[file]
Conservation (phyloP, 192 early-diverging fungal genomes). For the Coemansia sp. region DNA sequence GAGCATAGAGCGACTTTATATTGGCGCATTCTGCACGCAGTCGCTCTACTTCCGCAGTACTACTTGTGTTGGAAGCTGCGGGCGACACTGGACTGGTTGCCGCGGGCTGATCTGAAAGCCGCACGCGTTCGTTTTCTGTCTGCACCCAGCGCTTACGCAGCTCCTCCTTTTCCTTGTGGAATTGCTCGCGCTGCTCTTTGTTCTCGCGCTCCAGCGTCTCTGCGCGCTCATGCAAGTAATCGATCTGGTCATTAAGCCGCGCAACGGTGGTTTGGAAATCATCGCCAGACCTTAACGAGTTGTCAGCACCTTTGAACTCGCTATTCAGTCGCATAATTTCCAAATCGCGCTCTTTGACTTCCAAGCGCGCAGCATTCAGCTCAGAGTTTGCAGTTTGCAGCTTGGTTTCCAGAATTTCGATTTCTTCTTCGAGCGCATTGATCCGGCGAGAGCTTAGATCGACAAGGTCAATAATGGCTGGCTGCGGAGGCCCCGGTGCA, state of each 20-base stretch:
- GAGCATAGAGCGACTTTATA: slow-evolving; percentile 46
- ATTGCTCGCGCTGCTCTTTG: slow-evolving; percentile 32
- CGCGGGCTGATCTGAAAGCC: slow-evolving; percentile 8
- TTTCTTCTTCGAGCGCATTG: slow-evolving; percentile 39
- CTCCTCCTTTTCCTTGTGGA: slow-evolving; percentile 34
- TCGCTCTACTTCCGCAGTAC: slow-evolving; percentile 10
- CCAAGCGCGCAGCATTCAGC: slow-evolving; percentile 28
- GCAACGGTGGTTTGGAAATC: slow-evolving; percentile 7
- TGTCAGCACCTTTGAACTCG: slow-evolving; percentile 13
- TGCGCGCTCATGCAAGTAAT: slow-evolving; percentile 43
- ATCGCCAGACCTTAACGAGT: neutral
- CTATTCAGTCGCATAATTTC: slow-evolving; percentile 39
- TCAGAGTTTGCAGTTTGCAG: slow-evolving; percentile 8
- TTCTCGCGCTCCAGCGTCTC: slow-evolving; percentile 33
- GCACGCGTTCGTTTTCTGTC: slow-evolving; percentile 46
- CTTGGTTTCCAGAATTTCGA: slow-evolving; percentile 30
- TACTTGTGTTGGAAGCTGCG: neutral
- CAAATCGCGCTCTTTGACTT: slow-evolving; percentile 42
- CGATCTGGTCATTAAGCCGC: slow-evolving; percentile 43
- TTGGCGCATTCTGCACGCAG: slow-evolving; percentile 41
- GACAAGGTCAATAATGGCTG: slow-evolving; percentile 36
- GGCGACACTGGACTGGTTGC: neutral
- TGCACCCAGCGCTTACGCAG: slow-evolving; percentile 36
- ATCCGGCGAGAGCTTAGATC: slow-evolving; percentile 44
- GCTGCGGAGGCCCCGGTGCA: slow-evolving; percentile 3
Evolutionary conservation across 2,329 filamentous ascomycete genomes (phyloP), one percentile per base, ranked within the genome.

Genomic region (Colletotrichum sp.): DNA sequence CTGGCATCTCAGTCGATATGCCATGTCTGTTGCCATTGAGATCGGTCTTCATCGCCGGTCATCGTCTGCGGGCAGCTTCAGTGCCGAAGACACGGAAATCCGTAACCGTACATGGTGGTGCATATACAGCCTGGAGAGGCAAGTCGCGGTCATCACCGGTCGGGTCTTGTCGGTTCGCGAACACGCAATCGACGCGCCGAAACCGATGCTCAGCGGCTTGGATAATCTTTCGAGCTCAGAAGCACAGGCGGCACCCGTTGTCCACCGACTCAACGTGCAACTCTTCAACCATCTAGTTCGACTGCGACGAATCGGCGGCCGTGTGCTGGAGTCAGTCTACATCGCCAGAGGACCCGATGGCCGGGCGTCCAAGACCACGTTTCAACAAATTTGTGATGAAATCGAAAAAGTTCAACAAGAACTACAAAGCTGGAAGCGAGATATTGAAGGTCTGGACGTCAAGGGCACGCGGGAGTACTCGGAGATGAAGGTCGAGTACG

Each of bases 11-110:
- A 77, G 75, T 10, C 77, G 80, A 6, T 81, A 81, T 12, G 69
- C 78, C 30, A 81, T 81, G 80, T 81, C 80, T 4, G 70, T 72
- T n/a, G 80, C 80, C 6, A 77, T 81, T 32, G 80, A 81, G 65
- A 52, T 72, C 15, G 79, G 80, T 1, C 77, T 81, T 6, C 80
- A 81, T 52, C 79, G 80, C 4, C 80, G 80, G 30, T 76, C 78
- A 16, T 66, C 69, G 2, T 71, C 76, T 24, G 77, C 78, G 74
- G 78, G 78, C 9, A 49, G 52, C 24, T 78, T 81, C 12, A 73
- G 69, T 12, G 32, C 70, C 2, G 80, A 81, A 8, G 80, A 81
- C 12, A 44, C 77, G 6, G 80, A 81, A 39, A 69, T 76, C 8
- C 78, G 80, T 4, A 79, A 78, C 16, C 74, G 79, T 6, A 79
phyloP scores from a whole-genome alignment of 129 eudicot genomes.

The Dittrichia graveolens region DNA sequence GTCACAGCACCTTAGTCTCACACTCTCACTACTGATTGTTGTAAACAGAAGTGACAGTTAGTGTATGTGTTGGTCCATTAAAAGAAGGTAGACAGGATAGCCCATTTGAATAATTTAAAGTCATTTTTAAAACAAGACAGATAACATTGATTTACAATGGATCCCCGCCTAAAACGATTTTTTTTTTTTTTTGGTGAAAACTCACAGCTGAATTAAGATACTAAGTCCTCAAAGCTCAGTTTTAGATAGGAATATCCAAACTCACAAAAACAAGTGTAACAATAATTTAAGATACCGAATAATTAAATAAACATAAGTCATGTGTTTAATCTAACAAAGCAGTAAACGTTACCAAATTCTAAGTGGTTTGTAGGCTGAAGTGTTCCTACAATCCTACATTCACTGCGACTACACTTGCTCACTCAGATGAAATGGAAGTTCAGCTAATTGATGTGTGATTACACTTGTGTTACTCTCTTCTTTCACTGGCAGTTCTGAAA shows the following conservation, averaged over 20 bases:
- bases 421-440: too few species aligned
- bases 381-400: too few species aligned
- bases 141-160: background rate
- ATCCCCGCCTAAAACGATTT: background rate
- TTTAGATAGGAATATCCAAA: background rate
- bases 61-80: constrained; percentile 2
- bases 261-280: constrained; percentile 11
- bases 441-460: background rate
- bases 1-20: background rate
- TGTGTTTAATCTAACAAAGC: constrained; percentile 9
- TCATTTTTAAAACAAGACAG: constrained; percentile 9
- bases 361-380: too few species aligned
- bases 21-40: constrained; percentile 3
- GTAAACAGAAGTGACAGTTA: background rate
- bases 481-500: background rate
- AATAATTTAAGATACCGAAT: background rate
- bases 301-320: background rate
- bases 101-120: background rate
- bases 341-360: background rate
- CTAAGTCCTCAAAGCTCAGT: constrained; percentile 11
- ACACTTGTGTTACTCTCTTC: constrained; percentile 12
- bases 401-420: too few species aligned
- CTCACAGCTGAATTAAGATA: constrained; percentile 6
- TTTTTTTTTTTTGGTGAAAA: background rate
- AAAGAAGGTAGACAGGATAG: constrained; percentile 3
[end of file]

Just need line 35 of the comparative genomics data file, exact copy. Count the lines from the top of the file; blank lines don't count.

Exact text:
- A 16, T 66, C 69, G 2, T 71, C 76, T 24, G 77, C 78, G 74